While both NBCC and ASCE 7 follow performance-based seismic design philosophies, the specific objectives and methods employed differ. The NBCC focuses on life safety and property protection through force-based design methods. In contrast, ASCE 7 provides more detailed performance objectives for various structures and occupancy categories and offers additional design methods, including displacement-based and capacity design approaches. These variations in design philosophies can lead to differences in the design process and structural performance expectations.

The NBCC primarily uses force-based design methods, which focus on ensuring that structures can withstand the expected seismic forces within acceptable performance limits. ASCE 7 offers a broader range of design methods, including force-based, displacement-based, and capacity design approaches. This flexibility allows engineers to select the most suitable method for their project, providing more options for tailoring the design approach to specific project requirements and site conditions.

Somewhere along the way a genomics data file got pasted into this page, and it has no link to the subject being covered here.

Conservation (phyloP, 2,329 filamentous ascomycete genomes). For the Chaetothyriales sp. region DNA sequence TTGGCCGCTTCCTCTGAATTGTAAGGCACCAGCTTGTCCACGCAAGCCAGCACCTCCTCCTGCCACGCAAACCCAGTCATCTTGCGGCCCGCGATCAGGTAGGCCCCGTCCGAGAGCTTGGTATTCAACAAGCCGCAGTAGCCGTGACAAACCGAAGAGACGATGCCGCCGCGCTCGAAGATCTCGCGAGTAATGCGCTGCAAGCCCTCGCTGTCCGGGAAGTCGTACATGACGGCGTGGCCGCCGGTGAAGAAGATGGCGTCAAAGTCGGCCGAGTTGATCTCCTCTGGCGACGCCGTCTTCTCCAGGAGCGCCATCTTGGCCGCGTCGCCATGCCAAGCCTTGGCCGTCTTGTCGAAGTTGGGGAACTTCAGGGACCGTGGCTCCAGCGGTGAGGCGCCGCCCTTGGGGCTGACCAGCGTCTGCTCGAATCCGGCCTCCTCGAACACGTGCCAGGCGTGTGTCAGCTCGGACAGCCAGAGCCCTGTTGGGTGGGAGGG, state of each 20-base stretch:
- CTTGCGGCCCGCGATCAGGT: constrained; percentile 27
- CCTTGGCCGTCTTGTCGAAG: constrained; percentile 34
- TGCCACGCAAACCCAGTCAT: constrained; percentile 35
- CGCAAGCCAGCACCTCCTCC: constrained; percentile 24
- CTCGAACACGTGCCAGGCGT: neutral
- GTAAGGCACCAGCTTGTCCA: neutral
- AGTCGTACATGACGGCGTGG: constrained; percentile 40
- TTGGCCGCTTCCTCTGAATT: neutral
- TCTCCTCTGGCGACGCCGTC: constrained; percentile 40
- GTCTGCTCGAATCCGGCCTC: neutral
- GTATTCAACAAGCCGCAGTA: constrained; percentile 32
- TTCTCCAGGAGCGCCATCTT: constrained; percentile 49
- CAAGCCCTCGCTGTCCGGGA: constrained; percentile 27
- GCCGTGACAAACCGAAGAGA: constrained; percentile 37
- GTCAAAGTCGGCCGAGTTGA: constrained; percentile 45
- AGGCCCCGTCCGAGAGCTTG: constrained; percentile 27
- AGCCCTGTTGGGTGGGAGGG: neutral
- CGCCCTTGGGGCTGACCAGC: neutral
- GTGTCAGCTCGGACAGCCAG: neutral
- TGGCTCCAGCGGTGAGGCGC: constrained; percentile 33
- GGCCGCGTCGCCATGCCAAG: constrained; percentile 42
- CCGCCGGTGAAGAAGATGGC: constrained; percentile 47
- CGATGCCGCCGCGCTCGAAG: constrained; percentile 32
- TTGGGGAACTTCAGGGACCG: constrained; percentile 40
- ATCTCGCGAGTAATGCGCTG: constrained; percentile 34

Both NBCC and ASCE 7 classify sites based on soil properties. However, the classification systems and site coefficients used to adjust ground motion parameters differ between the two standards. These distinctions can lead to variations in the design response spectra and, consequently, the seismic demands placed on structures. Understanding these differences is crucial for engineers when selecting the appropriate site classification and soil factors for seismic design.

The NBCC uses a single set of performance criteria to achieve life safety and property protection goals. On the other hand, ASCE 7 defines different structural performance categories based on occupancy and structural importance, with varying design requirements. This difference in performance categories and design requirements can result in different levels of structural performance expectations and design conservatism.

The NBCC and ASCE7 codes also differ in their approach to structural systems. The NBCC code provides specific requirements for different types of structures, such as wood-frame, steel-frame, and concrete-frame buildings. These requirements are intended to ensure that each type of structure is designed to withstand the expected seismic activity. The ASCE7 code provides guidelines for all types of structures but does not provide specific requirements for each type of structure.